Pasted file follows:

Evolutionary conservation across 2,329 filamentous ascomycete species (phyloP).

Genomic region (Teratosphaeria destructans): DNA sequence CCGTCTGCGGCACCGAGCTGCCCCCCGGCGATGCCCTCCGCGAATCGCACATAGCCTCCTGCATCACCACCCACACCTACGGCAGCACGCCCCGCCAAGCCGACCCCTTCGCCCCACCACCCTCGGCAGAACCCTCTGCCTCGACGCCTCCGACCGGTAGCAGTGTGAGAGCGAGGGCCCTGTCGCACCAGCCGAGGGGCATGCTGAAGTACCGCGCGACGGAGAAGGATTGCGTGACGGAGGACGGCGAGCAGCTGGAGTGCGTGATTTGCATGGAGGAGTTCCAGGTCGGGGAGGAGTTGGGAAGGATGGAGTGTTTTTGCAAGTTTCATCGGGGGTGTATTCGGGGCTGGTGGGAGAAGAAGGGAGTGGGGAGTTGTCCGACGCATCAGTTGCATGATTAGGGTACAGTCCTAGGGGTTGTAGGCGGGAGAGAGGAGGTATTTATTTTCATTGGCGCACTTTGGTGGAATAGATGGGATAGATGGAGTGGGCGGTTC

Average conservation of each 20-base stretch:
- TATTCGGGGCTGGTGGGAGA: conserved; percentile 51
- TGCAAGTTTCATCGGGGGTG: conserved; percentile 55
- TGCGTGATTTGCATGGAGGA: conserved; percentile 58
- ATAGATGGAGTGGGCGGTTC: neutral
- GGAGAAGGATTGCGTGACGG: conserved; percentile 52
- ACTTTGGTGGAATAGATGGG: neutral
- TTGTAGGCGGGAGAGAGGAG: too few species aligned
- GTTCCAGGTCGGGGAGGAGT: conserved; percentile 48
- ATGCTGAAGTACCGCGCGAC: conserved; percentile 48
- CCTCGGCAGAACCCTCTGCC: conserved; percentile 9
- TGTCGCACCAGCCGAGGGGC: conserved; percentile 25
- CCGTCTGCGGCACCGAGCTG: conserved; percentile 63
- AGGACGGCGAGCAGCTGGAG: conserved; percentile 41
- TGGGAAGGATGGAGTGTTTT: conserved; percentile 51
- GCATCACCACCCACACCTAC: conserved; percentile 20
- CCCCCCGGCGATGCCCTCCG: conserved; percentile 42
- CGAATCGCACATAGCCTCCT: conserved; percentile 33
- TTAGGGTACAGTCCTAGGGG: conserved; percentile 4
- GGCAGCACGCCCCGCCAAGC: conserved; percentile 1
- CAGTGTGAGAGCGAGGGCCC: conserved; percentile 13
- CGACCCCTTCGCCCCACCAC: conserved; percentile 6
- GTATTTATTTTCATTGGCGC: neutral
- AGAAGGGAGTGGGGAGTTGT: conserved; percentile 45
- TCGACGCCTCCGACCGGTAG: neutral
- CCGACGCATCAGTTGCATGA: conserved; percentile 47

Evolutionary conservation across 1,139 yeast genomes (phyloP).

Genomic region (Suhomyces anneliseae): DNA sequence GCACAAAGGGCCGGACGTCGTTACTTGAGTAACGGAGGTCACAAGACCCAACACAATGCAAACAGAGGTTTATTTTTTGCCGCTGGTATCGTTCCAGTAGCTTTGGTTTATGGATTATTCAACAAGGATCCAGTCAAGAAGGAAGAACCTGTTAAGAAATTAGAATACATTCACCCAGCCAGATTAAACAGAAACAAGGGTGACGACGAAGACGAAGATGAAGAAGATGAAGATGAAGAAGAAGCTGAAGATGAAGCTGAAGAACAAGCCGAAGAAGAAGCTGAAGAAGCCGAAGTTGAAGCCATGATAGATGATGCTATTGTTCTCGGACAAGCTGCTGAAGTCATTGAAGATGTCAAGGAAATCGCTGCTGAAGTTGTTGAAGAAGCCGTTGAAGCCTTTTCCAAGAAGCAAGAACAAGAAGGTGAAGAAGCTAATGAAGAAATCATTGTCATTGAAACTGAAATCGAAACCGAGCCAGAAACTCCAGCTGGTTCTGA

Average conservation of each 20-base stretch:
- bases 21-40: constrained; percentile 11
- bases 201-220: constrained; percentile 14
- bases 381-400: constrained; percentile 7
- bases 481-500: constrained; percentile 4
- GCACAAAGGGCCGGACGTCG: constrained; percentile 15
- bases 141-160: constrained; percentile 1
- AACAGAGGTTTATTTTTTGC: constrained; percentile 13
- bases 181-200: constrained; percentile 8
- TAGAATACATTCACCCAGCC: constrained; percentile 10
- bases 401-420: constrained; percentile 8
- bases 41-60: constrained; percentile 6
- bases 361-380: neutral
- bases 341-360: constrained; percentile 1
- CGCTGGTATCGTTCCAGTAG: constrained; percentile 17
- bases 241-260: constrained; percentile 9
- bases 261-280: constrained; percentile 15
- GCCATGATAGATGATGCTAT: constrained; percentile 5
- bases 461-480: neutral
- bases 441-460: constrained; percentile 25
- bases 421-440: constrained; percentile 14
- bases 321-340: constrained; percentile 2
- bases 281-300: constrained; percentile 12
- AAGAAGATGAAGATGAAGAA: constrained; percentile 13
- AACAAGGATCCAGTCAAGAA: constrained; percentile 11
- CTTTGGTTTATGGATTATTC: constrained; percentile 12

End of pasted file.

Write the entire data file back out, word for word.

Evolutionary conservation across 2,329 filamentous ascomycete species (phyloP).

Genomic region (Teratosphaeria destructans): DNA sequence CCGTCTGCGGCACCGAGCTGCCCCCCGGCGATGCCCTCCGCGAATCGCACATAGCCTCCTGCATCACCACCCACACCTACGGCAGCACGCCCCGCCAAGCCGACCCCTTCGCCCCACCACCCTCGGCAGAACCCTCTGCCTCGACGCCTCCGACCGGTAGCAGTGTGAGAGCGAGGGCCCTGTCGCACCAGCCGAGGGGCATGCTGAAGTACCGCGCGACGGAGAAGGATTGCGTGACGGAGGACGGCGAGCAGCTGGAGTGCGTGATTTGCATGGAGGAGTTCCAGGTCGGGGAGGAGTTGGGAAGGATGGAGTGTTTTTGCAAGTTTCATCGGGGGTGTATTCGGGGCTGGTGGGAGAAGAAGGGAGTGGGGAGTTGTCCGACGCATCAGTTGCATGATTAGGGTACAGTCCTAGGGGTTGTAGGCGGGAGAGAGGAGGTATTTATTTTCATTGGCGCACTTTGGTGGAATAGATGGGATAGATGGAGTGGGCGGTTC

Average conservation of each 20-base stretch:
- TATTCGGGGCTGGTGGGAGA: conserved; percentile 51
- TGCAAGTTTCATCGGGGGTG: conserved; percentile 55
- TGCGTGATTTGCATGGAGGA: conserved; percentile 58
- ATAGATGGAGTGGGCGGTTC: neutral
- GGAGAAGGATTGCGTGACGG: conserved; percentile 52
- ACTTTGGTGGAATAGATGGG: neutral
- TTGTAGGCGGGAGAGAGGAG: too few species aligned
- GTTCCAGGTCGGGGAGGAGT: conserved; percentile 48
- ATGCTGAAGTACCGCGCGAC: conserved; percentile 48
- CCTCGGCAGAACCCTCTGCC: conserved; percentile 9
- TGTCGCACCAGCCGAGGGGC: conserved; percentile 25
- CCGTCTGCGGCACCGAGCTG: conserved; percentile 63
- AGGACGGCGAGCAGCTGGAG: conserved; percentile 41
- TGGGAAGGATGGAGTGTTTT: conserved; percentile 51
- GCATCACCACCCACACCTAC: conserved; percentile 20
- CCCCCCGGCGATGCCCTCCG: conserved; percentile 42
- CGAATCGCACATAGCCTCCT: conserved; percentile 33
- TTAGGGTACAGTCCTAGGGG: conserved; percentile 4
- GGCAGCACGCCCCGCCAAGC: conserved; percentile 1
- CAGTGTGAGAGCGAGGGCCC: conserved; percentile 13
- CGACCCCTTCGCCCCACCAC: conserved; percentile 6
- GTATTTATTTTCATTGGCGC: neutral
- AGAAGGGAGTGGGGAGTTGT: conserved; percentile 45
- TCGACGCCTCCGACCGGTAG: neutral
- CCGACGCATCAGTTGCATGA: conserved; percentile 47

Evolutionary conservation across 1,139 yeast genomes (phyloP).

Genomic region (Suhomyces anneliseae): DNA sequence GCACAAAGGGCCGGACGTCGTTACTTGAGTAACGGAGGTCACAAGACCCAACACAATGCAAACAGAGGTTTATTTTTTGCCGCTGGTATCGTTCCAGTAGCTTTGGTTTATGGATTATTCAACAAGGATCCAGTCAAGAAGGAAGAACCTGTTAAGAAATTAGAATACATTCACCCAGCCAGATTAAACAGAAACAAGGGTGACGACGAAGACGAAGATGAAGAAGATGAAGATGAAGAAGAAGCTGAAGATGAAGCTGAAGAACAAGCCGAAGAAGAAGCTGAAGAAGCCGAAGTTGAAGCCATGATAGATGATGCTATTGTTCTCGGACAAGCTGCTGAAGTCATTGAAGATGTCAAGGAAATCGCTGCTGAAGTTGTTGAAGAAGCCGTTGAAGCCTTTTCCAAGAAGCAAGAACAAGAAGGTGAAGAAGCTAATGAAGAAATCATTGTCATTGAAACTGAAATCGAAACCGAGCCAGAAACTCCAGCTGGTTCTGA

Average conservation of each 20-base stretch:
- bases 21-40: constrained; percentile 11
- bases 201-220: constrained; percentile 14
- bases 381-400: constrained; percentile 7
- bases 481-500: constrained; percentile 4
- GCACAAAGGGCCGGACGTCG: constrained; percentile 15
- bases 141-160: constrained; percentile 1
- AACAGAGGTTTATTTTTTGC: constrained; percentile 13
- bases 181-200: constrained; percentile 8
- TAGAATACATTCACCCAGCC: constrained; percentile 10
- bases 401-420: constrained; percentile 8
- bases 41-60: constrained; percentile 6
- bases 361-380: neutral
- bases 341-360: constrained; percentile 1
- CGCTGGTATCGTTCCAGTAG: constrained; percentile 17
- bases 241-260: constrained; percentile 9
- bases 261-280: constrained; percentile 15
- GCCATGATAGATGATGCTAT: constrained; percentile 5
- bases 461-480: neutral
- bases 441-460: constrained; percentile 25
- bases 421-440: constrained; percentile 14
- bases 321-340: constrained; percentile 2
- bases 281-300: constrained; percentile 12
- AAGAAGATGAAGATGAAGAA: constrained; percentile 13
- AACAAGGATCCAGTCAAGAA: constrained; percentile 11
- CTTTGGTTTATGGATTATTC: constrained; percentile 12